The relatively uneventful 2006 Atlantic Basin hurricane season ended yesterday.
A busy hurricane season had been predicted in the Atlantic this year after last year’s record 28 named storms and 15 hurricanes. The United States’ National Oceanic & Atmospheric Administration had predicted 13 to 16 named storms this year; eight to 10 hurricanes; and four to six major hurricanes.
In the end, however, hurricane season was even less active than average, with only nine named storms (11 is average), five hurricanes (six is average) and two major storms of Category 3 or higher (two is average). None of the major hurricanes reached Category 4 or 5 in 2006, and in fact they only remained Category 3 hurricanes during parts of three days.
The nine named storms were the fewest in the Atlantic since 1997; the five hurricanes were the fewest since 2002; and the two major hurricanes were the fewest since 1997.
The Cayman Islands was spared completely from tropical systems, but it did have one scare from Hurricane Ernesto in August. That storm was tracking westward through the Caribbean on a direct course to impact the Cayman Islands as a strong tropical storm or a week Category 1 hurricane. However, Ernesto stalled near Haiti and eventually headed northwest through the passage between Jamaica and Haiti and hit eastern Cuba as a tropical storm instead.
Ernesto became one of only three tropical systems to make landfall in the United States in 2006. Tropical Storm Alberto came ashore on the Florida panhandle in June and Tropical Storm Beryl passed over Nantucket Island, Massachusetts in July.
Ernesto, which made landfalls in Florida as a tropical depression and in North Carolina as a tropical storm, caused over $100 of damage in the United States, the most destructive of any of the 2006 hurricanes. Ernesto was also responsible for seven deaths; two in Florida and five in Haiti.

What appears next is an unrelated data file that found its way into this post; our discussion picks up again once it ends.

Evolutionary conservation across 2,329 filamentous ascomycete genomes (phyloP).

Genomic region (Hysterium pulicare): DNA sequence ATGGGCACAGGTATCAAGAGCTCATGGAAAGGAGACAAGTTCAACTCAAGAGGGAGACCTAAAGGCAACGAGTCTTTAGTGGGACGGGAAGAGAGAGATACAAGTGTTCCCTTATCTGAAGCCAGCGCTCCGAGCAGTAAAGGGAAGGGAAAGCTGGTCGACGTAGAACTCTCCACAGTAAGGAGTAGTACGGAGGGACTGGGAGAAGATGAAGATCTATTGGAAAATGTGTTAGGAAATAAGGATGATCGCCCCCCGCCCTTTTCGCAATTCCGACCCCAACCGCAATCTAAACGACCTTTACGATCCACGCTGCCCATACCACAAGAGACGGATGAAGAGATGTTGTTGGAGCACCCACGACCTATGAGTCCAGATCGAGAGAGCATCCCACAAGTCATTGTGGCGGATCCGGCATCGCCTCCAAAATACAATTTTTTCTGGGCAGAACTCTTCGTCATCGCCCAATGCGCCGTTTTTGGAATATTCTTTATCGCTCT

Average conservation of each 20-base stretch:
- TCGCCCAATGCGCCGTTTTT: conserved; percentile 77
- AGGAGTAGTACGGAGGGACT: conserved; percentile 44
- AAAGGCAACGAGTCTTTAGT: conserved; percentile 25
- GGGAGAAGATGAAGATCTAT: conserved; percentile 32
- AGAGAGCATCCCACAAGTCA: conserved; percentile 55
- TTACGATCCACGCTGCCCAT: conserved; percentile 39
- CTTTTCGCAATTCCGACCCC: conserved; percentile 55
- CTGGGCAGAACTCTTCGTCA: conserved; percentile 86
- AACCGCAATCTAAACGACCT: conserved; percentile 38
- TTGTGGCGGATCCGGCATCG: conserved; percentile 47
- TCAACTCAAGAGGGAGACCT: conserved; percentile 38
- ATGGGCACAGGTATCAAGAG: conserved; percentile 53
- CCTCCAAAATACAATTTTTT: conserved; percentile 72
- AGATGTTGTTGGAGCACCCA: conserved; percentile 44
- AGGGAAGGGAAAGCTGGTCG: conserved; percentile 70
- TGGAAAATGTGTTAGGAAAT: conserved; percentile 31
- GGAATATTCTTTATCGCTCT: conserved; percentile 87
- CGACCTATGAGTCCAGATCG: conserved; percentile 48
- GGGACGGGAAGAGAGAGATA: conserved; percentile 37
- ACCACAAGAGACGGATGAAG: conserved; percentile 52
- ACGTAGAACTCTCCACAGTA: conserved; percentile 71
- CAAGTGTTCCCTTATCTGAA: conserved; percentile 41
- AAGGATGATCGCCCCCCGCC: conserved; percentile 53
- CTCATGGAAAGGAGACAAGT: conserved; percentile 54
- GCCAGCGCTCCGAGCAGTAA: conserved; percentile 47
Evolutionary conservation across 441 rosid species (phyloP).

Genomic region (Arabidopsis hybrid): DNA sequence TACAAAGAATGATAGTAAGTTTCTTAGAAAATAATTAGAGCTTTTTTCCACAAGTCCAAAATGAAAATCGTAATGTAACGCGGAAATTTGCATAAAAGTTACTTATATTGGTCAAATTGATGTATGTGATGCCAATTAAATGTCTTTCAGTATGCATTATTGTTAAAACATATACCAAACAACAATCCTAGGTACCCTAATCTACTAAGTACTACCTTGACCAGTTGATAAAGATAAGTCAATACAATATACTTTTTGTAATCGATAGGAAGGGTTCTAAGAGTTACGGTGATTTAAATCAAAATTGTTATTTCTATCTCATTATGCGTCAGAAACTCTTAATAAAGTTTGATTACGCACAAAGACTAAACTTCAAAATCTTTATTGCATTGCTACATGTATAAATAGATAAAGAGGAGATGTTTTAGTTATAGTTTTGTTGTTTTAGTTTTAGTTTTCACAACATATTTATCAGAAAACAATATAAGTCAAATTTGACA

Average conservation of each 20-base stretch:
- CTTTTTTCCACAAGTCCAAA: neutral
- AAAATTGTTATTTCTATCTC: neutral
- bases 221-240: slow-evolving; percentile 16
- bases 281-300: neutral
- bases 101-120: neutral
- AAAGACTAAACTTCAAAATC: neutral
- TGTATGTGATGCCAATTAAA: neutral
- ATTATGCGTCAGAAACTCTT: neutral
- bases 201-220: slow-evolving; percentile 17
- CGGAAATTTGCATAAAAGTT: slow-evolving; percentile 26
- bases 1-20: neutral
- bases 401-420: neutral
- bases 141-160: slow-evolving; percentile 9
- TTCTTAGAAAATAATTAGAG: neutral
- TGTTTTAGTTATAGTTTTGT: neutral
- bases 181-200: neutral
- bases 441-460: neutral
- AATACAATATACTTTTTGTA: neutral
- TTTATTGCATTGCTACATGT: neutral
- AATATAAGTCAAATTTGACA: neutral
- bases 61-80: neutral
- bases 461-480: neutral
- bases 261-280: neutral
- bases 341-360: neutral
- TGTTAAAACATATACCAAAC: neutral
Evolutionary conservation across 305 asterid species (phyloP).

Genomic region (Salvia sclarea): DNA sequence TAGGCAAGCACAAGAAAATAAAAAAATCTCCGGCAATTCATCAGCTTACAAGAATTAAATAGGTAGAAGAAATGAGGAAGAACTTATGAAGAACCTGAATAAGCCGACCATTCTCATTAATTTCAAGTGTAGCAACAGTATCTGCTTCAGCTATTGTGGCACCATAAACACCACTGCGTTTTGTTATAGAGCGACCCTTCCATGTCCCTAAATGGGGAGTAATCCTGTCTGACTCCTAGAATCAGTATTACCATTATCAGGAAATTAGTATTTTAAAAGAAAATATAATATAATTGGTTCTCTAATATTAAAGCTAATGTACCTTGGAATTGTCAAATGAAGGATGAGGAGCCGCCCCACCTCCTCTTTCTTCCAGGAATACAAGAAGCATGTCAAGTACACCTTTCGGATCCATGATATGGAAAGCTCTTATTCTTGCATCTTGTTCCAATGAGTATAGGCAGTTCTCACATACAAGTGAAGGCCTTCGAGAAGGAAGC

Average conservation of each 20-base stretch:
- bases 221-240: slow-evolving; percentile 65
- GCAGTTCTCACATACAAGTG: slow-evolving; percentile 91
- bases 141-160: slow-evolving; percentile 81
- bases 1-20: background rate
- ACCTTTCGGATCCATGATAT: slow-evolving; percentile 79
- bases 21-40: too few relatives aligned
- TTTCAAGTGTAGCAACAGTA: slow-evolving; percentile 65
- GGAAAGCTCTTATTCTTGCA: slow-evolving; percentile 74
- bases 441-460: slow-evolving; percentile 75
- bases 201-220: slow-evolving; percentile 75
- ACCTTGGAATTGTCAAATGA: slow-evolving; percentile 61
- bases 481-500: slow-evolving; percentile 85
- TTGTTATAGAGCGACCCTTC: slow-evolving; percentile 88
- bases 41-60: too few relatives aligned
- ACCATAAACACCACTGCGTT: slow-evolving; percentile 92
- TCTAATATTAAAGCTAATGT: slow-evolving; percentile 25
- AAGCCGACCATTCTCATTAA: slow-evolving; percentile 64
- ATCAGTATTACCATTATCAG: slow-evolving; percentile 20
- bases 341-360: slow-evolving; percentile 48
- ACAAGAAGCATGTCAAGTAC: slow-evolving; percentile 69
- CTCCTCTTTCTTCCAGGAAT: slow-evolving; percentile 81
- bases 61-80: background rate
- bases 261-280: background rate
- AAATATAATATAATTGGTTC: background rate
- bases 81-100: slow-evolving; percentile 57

The 2006 Hurricane season started early, with Alberto forming on 11 June. But the tropical system activity also ended early, with Hurricane Isaac forming on 28 September and dissipating by 2 October.
One of the probable reasons cited for the less-than-predicted activity during the hurricane season was the rapid and unexpected formation of El Niño conditions in the Pacific Ocean. El Niño, which is a rising of water surface temperatures in the Pacific, tends to curtail hurricane formation in the Atlantic Basin.
Other possible reasons the hurricane season produced less activity that predicted include higher wind shear, especially during part of August; dry air in the region; and an increase in Saharan dust storms moving off of Africa.
In addition, upper level wind currents were such during August and September that every tropical system that formed after Ernesto curved northward toward the central Atlantic, threatening only Bermuda on several occasions.
Tropical storm systems can form any time of the year in the Atlantic Basin. Historic statistics, however, show most occur during the established six-month hurricane season between 1 June and 30 November every year.